After the East India Company was disbanded in 1858, the subcontinent was placed under the rule of a burgeoning British civil service. The British in India Collection holds pension records for both administrations, revealing intimate details about the many thousands of expats who spent decades of their lives living and working on (then) unfamiliar shores.

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"Our British in India Collection is brimming with as-yet undiscovered stories. findmypast's Estelle Calfe started her journey when she discovered that her grandmother's cousin, Gerald Priestley had served in the Indian Civil Service. Here, she describes how she traced his hitherto unknown history:

“My first foray into the archives told me that Gerald had been knighted for his service. I was quite keen to learn more about him, so when the British in India records were released, he was the first person I searched for.

I discovered his marriage certificate to Isobel MacLeod Millar. This gave me her father's name, which I'd not known before - Alfred Pulley Millar. I was intrigued by his unusual name, so decided to do some more research. I then discovered a copy of Alfred's will, which gave me some really intriguing information. I learned that he had owned a property called Brunton House:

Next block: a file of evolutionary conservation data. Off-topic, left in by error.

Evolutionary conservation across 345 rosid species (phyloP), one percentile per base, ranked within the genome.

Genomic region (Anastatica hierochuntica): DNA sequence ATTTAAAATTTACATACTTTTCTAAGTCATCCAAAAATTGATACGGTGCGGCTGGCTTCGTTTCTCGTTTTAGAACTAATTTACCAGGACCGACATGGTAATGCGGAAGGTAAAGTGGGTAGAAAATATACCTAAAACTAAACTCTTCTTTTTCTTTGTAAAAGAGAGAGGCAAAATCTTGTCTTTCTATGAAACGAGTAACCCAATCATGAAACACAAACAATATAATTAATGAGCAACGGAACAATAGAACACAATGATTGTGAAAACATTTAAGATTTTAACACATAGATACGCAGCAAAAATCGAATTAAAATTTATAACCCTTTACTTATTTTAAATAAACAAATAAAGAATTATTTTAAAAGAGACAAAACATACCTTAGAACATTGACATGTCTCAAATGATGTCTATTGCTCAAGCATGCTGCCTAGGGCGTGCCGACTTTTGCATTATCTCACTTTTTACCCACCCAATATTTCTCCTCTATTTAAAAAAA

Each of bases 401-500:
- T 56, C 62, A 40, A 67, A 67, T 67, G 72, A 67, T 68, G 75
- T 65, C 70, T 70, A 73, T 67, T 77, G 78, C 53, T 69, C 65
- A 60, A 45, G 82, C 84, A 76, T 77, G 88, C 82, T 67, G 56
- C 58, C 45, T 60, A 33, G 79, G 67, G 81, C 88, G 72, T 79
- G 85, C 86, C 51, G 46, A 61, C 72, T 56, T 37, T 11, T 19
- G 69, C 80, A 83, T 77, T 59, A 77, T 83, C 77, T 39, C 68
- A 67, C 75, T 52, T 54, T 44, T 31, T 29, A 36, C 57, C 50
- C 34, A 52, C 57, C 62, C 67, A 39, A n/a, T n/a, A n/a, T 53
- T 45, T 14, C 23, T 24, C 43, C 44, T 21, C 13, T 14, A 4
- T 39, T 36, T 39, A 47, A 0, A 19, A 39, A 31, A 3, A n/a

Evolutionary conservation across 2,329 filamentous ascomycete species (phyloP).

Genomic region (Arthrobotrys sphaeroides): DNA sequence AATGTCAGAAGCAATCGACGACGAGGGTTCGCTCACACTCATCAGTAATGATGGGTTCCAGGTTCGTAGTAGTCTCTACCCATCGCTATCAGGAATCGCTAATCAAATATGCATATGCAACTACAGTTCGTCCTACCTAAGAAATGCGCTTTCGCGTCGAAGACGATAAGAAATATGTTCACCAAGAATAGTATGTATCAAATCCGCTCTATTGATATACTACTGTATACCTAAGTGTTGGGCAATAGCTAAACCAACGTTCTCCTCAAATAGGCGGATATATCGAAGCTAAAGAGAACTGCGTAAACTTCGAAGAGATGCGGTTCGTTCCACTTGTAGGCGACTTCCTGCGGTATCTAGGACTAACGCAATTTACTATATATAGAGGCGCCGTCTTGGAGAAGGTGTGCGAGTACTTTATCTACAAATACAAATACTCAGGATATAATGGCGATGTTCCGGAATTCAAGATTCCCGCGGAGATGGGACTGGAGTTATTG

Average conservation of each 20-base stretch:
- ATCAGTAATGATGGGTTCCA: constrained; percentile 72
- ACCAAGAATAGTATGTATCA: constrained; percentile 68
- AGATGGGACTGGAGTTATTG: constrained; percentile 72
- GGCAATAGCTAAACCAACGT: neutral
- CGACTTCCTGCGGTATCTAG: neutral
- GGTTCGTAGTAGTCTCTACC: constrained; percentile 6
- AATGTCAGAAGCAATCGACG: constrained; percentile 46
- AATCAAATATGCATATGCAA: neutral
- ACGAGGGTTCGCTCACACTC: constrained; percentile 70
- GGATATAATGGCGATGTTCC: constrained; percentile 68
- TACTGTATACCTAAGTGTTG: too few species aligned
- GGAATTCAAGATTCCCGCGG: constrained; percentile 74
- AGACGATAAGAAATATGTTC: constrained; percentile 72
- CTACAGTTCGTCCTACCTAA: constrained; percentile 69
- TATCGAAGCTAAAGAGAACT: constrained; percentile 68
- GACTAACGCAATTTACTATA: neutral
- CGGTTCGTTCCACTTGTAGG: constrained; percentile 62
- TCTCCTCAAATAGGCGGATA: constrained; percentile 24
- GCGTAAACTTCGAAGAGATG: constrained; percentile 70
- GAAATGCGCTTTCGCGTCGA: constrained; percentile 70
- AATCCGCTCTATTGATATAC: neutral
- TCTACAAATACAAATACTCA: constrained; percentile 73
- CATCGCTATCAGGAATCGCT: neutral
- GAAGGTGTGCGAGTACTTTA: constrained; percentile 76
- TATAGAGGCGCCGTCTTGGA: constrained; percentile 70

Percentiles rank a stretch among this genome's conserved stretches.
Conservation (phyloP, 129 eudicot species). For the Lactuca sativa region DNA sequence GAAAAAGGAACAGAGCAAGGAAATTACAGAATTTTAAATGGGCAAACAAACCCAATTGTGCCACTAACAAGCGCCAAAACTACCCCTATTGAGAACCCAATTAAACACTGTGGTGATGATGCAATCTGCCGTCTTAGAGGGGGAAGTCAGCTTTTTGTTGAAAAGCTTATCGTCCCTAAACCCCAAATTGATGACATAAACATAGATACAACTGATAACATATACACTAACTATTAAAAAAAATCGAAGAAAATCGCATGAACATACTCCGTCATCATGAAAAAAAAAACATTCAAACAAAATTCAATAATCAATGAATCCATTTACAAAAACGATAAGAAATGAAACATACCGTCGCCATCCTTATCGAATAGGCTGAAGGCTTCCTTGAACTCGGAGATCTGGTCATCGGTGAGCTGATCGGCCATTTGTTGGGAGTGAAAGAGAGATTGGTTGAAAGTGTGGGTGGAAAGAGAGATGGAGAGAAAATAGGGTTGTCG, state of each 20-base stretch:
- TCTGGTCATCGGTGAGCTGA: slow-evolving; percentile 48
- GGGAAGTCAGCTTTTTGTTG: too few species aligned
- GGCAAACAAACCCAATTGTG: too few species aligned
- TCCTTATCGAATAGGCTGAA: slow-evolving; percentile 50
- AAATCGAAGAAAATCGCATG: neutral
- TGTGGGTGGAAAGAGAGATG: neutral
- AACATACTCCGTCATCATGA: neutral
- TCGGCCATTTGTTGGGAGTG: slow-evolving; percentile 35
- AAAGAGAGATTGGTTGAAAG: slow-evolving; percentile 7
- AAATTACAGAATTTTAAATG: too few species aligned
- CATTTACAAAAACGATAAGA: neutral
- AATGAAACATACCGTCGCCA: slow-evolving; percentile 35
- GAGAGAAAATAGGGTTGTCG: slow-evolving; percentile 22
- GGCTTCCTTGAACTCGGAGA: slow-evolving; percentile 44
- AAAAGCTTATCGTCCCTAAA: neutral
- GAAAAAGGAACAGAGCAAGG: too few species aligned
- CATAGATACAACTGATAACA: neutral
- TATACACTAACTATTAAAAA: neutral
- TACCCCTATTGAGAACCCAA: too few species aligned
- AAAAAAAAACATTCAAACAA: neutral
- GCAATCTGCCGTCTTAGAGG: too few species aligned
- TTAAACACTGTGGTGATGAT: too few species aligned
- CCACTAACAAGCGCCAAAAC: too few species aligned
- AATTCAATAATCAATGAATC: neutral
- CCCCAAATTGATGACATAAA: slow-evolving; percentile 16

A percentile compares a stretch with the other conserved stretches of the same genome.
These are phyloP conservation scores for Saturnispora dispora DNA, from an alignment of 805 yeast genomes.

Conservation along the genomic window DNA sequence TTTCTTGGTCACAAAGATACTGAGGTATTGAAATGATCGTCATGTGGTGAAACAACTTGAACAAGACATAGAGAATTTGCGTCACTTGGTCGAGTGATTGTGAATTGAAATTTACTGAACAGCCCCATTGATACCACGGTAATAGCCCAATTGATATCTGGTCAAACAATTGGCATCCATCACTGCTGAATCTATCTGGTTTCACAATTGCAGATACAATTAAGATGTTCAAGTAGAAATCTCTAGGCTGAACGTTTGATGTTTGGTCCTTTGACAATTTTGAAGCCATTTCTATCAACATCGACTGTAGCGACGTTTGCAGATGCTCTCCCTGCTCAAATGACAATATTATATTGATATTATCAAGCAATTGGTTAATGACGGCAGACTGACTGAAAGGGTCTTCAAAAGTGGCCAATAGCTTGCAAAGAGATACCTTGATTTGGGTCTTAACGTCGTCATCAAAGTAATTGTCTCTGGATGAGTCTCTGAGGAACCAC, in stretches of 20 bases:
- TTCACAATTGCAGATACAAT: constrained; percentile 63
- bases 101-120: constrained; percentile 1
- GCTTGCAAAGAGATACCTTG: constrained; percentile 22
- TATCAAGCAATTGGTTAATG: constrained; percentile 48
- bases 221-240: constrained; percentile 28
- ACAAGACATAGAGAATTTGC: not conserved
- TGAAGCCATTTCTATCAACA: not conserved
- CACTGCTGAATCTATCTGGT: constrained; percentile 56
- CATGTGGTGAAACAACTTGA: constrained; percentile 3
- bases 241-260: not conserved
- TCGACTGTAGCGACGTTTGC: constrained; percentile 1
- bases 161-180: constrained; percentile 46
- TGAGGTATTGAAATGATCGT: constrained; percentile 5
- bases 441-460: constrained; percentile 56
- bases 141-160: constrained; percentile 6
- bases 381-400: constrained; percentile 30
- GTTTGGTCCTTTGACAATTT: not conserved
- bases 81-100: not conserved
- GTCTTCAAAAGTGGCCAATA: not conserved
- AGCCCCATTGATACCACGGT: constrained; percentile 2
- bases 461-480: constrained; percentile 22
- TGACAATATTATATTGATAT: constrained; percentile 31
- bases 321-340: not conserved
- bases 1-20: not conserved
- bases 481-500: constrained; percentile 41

I found the names of his sister-in-laws - Annie and Helen Flude, which I realised could be his wife's maiden name. This was confirmed with a copy of their marriage record - he married Alice Mundell Flude in India in 1883, something the family had never known before.

I'm always astonished at the sort of information I can get from records. Now I have details of both Alfred and Alice's fathers to take my tree even further back. A final quick search told me that Alfred Millar was actually born about 4 miles from where I live now in North London - the story comes full circle!"